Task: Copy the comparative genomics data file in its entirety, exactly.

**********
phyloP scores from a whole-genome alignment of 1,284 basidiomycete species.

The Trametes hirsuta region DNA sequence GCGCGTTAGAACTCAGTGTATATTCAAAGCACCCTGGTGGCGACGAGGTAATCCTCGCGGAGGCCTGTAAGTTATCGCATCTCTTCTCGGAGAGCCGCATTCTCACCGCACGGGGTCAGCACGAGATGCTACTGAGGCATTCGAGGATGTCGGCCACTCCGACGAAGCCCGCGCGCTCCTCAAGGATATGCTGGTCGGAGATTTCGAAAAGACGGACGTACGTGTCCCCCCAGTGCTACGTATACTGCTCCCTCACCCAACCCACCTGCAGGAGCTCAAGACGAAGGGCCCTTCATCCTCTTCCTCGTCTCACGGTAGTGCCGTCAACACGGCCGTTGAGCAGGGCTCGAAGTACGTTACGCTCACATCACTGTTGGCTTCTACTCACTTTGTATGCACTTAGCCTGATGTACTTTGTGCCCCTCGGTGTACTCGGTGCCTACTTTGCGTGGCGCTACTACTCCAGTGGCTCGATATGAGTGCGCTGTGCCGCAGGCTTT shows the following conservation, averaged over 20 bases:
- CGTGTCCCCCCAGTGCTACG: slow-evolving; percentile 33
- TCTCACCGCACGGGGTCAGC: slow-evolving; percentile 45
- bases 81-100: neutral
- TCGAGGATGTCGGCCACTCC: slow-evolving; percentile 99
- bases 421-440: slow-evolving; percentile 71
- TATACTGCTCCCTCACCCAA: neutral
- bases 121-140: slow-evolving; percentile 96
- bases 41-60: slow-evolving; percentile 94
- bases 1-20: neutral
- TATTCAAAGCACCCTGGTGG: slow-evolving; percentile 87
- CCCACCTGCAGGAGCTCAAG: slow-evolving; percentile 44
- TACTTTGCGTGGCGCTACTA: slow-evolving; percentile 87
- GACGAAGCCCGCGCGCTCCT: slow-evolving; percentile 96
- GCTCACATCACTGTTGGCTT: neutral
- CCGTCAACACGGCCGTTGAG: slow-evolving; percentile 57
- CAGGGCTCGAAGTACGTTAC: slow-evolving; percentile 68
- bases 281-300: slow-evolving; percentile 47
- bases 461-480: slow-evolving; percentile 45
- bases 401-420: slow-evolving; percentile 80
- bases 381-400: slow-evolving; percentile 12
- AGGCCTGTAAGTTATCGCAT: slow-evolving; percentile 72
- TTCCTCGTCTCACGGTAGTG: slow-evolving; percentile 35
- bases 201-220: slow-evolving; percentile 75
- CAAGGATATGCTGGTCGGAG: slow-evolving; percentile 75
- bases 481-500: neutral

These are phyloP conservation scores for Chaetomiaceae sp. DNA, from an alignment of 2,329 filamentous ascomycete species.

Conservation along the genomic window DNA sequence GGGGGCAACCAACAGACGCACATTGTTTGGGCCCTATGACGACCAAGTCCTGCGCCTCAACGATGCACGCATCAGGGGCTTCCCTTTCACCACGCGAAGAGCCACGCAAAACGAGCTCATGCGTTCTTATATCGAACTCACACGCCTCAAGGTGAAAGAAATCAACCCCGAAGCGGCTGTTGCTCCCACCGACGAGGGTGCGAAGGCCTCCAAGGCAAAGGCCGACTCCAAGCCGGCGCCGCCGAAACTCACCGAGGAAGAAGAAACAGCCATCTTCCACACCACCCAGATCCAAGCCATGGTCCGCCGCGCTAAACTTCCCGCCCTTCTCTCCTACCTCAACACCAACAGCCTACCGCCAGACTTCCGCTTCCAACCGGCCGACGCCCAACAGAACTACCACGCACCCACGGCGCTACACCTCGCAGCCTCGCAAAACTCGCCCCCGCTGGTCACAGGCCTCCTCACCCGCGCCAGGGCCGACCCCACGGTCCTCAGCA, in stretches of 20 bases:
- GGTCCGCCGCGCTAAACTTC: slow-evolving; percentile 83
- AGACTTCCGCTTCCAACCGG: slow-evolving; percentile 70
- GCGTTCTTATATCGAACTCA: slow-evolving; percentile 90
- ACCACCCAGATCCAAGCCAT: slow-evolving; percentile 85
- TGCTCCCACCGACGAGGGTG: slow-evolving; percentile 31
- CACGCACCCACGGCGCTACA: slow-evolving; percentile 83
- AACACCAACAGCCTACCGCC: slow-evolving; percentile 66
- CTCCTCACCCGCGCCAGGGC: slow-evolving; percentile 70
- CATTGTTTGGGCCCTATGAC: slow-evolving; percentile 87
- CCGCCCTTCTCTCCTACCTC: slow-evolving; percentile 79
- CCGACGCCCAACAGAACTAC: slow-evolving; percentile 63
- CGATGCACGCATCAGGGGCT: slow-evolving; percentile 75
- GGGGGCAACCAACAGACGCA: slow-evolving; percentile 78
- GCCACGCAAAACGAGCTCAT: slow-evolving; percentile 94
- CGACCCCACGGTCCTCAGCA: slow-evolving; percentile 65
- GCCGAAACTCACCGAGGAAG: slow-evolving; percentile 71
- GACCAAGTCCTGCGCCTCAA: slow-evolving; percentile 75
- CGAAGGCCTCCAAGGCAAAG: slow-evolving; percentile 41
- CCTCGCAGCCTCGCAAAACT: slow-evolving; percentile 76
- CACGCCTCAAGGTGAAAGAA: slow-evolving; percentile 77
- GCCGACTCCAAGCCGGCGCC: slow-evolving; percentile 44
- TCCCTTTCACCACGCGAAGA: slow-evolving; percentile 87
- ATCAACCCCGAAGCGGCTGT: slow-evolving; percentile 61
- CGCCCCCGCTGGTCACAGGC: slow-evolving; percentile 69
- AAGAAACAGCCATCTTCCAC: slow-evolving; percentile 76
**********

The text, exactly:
phyloP scores from a whole-genome alignment of 1,284 basidiomycete species.

The Trametes hirsuta region DNA sequence GCGCGTTAGAACTCAGTGTATATTCAAAGCACCCTGGTGGCGACGAGGTAATCCTCGCGGAGGCCTGTAAGTTATCGCATCTCTTCTCGGAGAGCCGCATTCTCACCGCACGGGGTCAGCACGAGATGCTACTGAGGCATTCGAGGATGTCGGCCACTCCGACGAAGCCCGCGCGCTCCTCAAGGATATGCTGGTCGGAGATTTCGAAAAGACGGACGTACGTGTCCCCCCAGTGCTACGTATACTGCTCCCTCACCCAACCCACCTGCAGGAGCTCAAGACGAAGGGCCCTTCATCCTCTTCCTCGTCTCACGGTAGTGCCGTCAACACGGCCGTTGAGCAGGGCTCGAAGTACGTTACGCTCACATCACTGTTGGCTTCTACTCACTTTGTATGCACTTAGCCTGATGTACTTTGTGCCCCTCGGTGTACTCGGTGCCTACTTTGCGTGGCGCTACTACTCCAGTGGCTCGATATGAGTGCGCTGTGCCGCAGGCTTT shows the following conservation, averaged over 20 bases:
- CGTGTCCCCCCAGTGCTACG: slow-evolving; percentile 33
- TCTCACCGCACGGGGTCAGC: slow-evolving; percentile 45
- bases 81-100: neutral
- TCGAGGATGTCGGCCACTCC: slow-evolving; percentile 99
- bases 421-440: slow-evolving; percentile 71
- TATACTGCTCCCTCACCCAA: neutral
- bases 121-140: slow-evolving; percentile 96
- bases 41-60: slow-evolving; percentile 94
- bases 1-20: neutral
- TATTCAAAGCACCCTGGTGG: slow-evolving; percentile 87
- CCCACCTGCAGGAGCTCAAG: slow-evolving; percentile 44
- TACTTTGCGTGGCGCTACTA: slow-evolving; percentile 87
- GACGAAGCCCGCGCGCTCCT: slow-evolving; percentile 96
- GCTCACATCACTGTTGGCTT: neutral
- CCGTCAACACGGCCGTTGAG: slow-evolving; percentile 57
- CAGGGCTCGAAGTACGTTAC: slow-evolving; percentile 68
- bases 281-300: slow-evolving; percentile 47
- bases 461-480: slow-evolving; percentile 45
- bases 401-420: slow-evolving; percentile 80
- bases 381-400: slow-evolving; percentile 12
- AGGCCTGTAAGTTATCGCAT: slow-evolving; percentile 72
- TTCCTCGTCTCACGGTAGTG: slow-evolving; percentile 35
- bases 201-220: slow-evolving; percentile 75
- CAAGGATATGCTGGTCGGAG: slow-evolving; percentile 75
- bases 481-500: neutral

These are phyloP conservation scores for Chaetomiaceae sp. DNA, from an alignment of 2,329 filamentous ascomycete species.

Conservation along the genomic window DNA sequence GGGGGCAACCAACAGACGCACATTGTTTGGGCCCTATGACGACCAAGTCCTGCGCCTCAACGATGCACGCATCAGGGGCTTCCCTTTCACCACGCGAAGAGCCACGCAAAACGAGCTCATGCGTTCTTATATCGAACTCACACGCCTCAAGGTGAAAGAAATCAACCCCGAAGCGGCTGTTGCTCCCACCGACGAGGGTGCGAAGGCCTCCAAGGCAAAGGCCGACTCCAAGCCGGCGCCGCCGAAACTCACCGAGGAAGAAGAAACAGCCATCTTCCACACCACCCAGATCCAAGCCATGGTCCGCCGCGCTAAACTTCCCGCCCTTCTCTCCTACCTCAACACCAACAGCCTACCGCCAGACTTCCGCTTCCAACCGGCCGACGCCCAACAGAACTACCACGCACCCACGGCGCTACACCTCGCAGCCTCGCAAAACTCGCCCCCGCTGGTCACAGGCCTCCTCACCCGCGCCAGGGCCGACCCCACGGTCCTCAGCA, in stretches of 20 bases:
- GGTCCGCCGCGCTAAACTTC: slow-evolving; percentile 83
- AGACTTCCGCTTCCAACCGG: slow-evolving; percentile 70
- GCGTTCTTATATCGAACTCA: slow-evolving; percentile 90
- ACCACCCAGATCCAAGCCAT: slow-evolving; percentile 85
- TGCTCCCACCGACGAGGGTG: slow-evolving; percentile 31
- CACGCACCCACGGCGCTACA: slow-evolving; percentile 83
- AACACCAACAGCCTACCGCC: slow-evolving; percentile 66
- CTCCTCACCCGCGCCAGGGC: slow-evolving; percentile 70
- CATTGTTTGGGCCCTATGAC: slow-evolving; percentile 87
- CCGCCCTTCTCTCCTACCTC: slow-evolving; percentile 79
- CCGACGCCCAACAGAACTAC: slow-evolving; percentile 63
- CGATGCACGCATCAGGGGCT: slow-evolving; percentile 75
- GGGGGCAACCAACAGACGCA: slow-evolving; percentile 78
- GCCACGCAAAACGAGCTCAT: slow-evolving; percentile 94
- CGACCCCACGGTCCTCAGCA: slow-evolving; percentile 65
- GCCGAAACTCACCGAGGAAG: slow-evolving; percentile 71
- GACCAAGTCCTGCGCCTCAA: slow-evolving; percentile 75
- CGAAGGCCTCCAAGGCAAAG: slow-evolving; percentile 41
- CCTCGCAGCCTCGCAAAACT: slow-evolving; percentile 76
- CACGCCTCAAGGTGAAAGAA: slow-evolving; percentile 77
- GCCGACTCCAAGCCGGCGCC: slow-evolving; percentile 44
- TCCCTTTCACCACGCGAAGA: slow-evolving; percentile 87
- ATCAACCCCGAAGCGGCTGT: slow-evolving; percentile 61
- CGCCCCCGCTGGTCACAGGC: slow-evolving; percentile 69
- AAGAAACAGCCATCTTCCAC: slow-evolving; percentile 76